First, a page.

The Slave Route Project started in 1994, and was an initiative designed to encourage Member States to inventory, protect and promote these memorial sites and places and to include them in national and regional tourism itineraries. The project has three main objectives: the first is to contribute to a better understanding of the causes, forms of operation, issues and consequences of slavery in the world; the second is to highlight the global transformations and cultural interactions that have resulted from this history; and lastly to contribute to a culture of peace by promoting reflection on cultural pluralism, intercultural dialogue and the construction of new identities and citizenships.
The current aim of the Project is to discuss achievements and new perspectives, in particular with the actions which need to be taken in regards to the framework of the International Decade for People of African Descent (2015-2024) as proclaimed by the United Nations General Assembly. The Slave Route project is also connected to other UN and UNESCO initiatives, which also include the General History of Africa and the Slave Trade Archives. It is a key time to encourage and engage historic sites to be more involved with the project and to add a context of international collaboration.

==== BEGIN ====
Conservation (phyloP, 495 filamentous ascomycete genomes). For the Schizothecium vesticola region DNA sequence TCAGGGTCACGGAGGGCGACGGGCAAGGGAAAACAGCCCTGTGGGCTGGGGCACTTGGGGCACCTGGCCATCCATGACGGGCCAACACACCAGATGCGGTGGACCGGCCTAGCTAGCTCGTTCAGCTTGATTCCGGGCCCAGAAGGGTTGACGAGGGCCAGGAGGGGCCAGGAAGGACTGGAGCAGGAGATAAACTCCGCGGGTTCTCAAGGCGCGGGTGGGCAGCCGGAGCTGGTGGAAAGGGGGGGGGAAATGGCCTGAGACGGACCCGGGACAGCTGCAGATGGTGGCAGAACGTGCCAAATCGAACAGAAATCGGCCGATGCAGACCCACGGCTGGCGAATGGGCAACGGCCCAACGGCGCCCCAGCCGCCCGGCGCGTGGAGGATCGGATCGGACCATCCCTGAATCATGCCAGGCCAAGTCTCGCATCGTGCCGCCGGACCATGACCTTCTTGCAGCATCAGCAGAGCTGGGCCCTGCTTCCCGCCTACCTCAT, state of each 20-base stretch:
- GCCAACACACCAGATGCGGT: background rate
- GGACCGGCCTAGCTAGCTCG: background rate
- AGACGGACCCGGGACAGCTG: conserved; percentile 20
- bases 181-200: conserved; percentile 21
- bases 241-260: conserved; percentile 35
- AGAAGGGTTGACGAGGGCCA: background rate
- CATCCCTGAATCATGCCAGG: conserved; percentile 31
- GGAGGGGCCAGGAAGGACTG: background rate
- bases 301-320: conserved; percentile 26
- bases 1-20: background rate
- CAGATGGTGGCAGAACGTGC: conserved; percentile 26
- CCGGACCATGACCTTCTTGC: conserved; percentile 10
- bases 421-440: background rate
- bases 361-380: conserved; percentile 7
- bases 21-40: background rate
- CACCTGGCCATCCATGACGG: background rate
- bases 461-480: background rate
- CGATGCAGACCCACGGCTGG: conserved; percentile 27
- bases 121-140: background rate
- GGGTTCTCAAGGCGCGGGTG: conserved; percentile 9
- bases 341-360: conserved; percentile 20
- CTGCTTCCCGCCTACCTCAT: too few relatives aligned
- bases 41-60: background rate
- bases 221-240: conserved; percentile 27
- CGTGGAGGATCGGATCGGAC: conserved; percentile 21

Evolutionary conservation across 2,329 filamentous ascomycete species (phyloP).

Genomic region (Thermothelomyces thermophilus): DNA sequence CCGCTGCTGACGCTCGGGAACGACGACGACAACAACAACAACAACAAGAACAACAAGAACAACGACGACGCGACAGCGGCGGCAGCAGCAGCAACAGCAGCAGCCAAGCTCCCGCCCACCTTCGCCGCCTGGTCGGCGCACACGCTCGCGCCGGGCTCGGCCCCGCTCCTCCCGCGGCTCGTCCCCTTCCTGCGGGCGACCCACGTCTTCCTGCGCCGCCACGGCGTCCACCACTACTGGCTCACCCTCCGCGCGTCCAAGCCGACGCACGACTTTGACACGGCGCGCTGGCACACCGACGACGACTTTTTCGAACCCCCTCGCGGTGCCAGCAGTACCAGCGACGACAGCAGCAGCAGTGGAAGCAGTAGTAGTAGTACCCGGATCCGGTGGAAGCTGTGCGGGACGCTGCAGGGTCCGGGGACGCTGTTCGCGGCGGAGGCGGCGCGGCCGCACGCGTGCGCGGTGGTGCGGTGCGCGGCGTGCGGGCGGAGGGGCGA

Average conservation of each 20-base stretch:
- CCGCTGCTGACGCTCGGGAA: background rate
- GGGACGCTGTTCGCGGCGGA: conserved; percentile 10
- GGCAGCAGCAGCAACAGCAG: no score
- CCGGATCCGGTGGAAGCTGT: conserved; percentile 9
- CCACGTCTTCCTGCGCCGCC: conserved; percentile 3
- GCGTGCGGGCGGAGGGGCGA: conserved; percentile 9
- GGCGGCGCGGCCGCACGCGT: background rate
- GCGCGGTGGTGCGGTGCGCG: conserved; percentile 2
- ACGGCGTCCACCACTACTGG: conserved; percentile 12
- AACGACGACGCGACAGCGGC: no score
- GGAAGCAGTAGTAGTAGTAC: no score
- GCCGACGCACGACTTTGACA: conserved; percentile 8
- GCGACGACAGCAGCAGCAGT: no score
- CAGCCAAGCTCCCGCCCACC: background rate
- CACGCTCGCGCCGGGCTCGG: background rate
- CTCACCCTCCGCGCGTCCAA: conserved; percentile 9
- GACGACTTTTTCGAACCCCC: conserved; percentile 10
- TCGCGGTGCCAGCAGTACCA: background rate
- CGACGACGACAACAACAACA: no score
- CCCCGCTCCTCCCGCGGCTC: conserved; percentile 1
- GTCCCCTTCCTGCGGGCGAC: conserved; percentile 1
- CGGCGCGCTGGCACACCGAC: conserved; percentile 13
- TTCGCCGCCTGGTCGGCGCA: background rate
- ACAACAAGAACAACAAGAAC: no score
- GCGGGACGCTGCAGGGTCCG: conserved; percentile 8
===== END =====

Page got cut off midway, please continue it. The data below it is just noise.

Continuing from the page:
The goal of US/ICOMOS has been to research and create a create a list, or bibliography, of various US initiatives, programs, exhibits, and collaborations related to various aspects of the Slave Route Project over the past five years, along with a contact database of people, historic sites, and institutions. From this list, we can begin to understand how cultural heritage and historic sites here can further advance the Project. These collaborative efforts can include joint exhibits, research assistance, or connections found between two sites through the enslaved community.
The Project is a way to tell the stories of people who have come from various backgrounds, and had brought along and passed down distinctly different cultural traditions or practices, some of which can still be seen today. Telling these diverse stories and sharing these diverse practices is part of a broader context of what makes America today and connects people to various communities around the globe. The goal is to create a path towards new interpretation and public engagement regarding the topic of slavery and the slave trade. By understanding the work that has been done, we can work towards creating a framework for guidelines and developing a platform for historic sites to share best management practices for interpretation on slavery and the slave trade. This in turn can provide guidance to small historic house museums, sites, monuments, and managers/curators on how to research and demonstrate an international context to the history of slavery at their site. Our aim is to connect diasporic, diverse American communities whose heritage draws context and meaning from places outside the US to international research, resources and experts on those places. For more information, please visit: http://www.unesco.org/new/en/culture/themes/dialogue/the-slave-route.